Michael Dell is an extraordinarly rich man, I am sure, but he has acquired his wealth at the expense of his customers. I can guarantee to all who read this he has lost me as a customer and all of my friends who know of my terrible experiences with Dell computers.

For years I could not even find out what components were in this computer because there was nothing on the bill/invoice I received with the computer. Eventually I discovered two free programs that told me about most of the components in my computer but was unable to discover that my computer has a Planar motherboard in it until a year ago. This particular motherboard seems to be largely unknown in the computer world possibly another poor component choice by Dell.

The two free programs that were so helpful were from Lavaly's and Belarc. These programs work very well, I recommend them. These companies are to be applauded for their service to the computer community and they both make programs for commercial computer users as well as the free programs for the home pc user. They both deserve the recognition I have just given them.

Through my on going struggle I found other extraordinarily helpful sources. Kim Komando is a source I have been using for five years and still get her four very helpful e-mail newsletters every day. Kim is a resource that any computer user can trust, whether a home user or a commercial user such as a small business that does not have it's own IT department. She explains things in a very down to earth and understandable way. I have known Kim to make only one mistake in the last five years and she corrected it the next day because I and probably hundreds of her 4 million readers let her know about it. So if Kim says it, you can believe it, as she is totally trustworthy and honest. Her website does not put any spyware or malware on your computer and her privacy policy is the best. She offers information about how parents can protect their children while they are on-line.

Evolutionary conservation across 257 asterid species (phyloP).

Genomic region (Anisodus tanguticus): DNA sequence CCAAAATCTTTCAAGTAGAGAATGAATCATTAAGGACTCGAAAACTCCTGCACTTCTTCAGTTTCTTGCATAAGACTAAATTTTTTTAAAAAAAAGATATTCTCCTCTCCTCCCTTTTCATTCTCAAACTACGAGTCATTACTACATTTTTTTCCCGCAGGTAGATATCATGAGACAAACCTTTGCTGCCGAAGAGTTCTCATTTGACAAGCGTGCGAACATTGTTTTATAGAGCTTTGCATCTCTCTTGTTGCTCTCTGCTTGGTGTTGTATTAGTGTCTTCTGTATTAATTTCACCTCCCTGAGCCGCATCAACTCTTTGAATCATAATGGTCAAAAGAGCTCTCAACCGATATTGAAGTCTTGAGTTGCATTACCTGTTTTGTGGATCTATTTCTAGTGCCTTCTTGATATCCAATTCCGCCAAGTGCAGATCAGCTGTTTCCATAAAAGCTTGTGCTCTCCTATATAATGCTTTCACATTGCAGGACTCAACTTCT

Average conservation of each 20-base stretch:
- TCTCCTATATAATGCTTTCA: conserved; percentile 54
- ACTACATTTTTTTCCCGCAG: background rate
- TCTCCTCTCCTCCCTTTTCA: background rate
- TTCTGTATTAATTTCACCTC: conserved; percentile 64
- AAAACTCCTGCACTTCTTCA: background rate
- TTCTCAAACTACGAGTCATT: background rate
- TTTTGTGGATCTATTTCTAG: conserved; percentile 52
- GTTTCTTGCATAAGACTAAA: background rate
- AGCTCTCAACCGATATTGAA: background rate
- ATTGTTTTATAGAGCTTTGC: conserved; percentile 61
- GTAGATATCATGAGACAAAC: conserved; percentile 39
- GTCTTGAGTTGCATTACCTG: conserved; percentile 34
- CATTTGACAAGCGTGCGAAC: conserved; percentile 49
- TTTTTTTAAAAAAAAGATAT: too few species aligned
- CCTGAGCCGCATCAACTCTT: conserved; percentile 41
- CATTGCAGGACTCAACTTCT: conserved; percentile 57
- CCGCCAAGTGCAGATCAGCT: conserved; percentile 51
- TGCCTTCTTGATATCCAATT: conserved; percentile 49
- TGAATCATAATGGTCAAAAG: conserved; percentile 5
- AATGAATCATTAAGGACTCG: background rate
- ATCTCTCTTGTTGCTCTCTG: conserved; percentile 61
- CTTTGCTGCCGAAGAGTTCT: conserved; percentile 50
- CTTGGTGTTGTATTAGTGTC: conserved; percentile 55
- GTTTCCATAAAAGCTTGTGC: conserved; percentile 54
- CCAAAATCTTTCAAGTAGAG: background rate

Another great resource for the home or commercial computer users is Fred Langa of Langalist fame. I have been receiving his free e-mail newsletter for three years and now subscribe to his very inexpensive newsletter. I subscribe to his non-free but very inexpensive newsletter because it helps Fred pay for some of his costs as his site carries no advertising. Fred's website puts no spyware or malware on your computer and his privacy policy is the best.

Additionally, Fred uses the money he receives for his not-free newsletter to support 13 children in the poorest nations of the world. Buying Fred's not-free newsletter helps straving, sick, and otherwise uneducated children. Fred is a good christian but does not brag or talk about it.
Skip one stop at a fast food restaurant, save your health, subscribe to Fred's newsletter for great computer advice and help starving children all at the same time. What more could a computer user ask for? Fred also uses the money he gets from his subscription newsletter to cover his expenses when he goes to someones home to help them with a computer problem. In this crazy world it just doesn't get any better than that. Start with Fred's free newsletter and as soon as you see how good it is just subscribe to his other newsletter.

t bob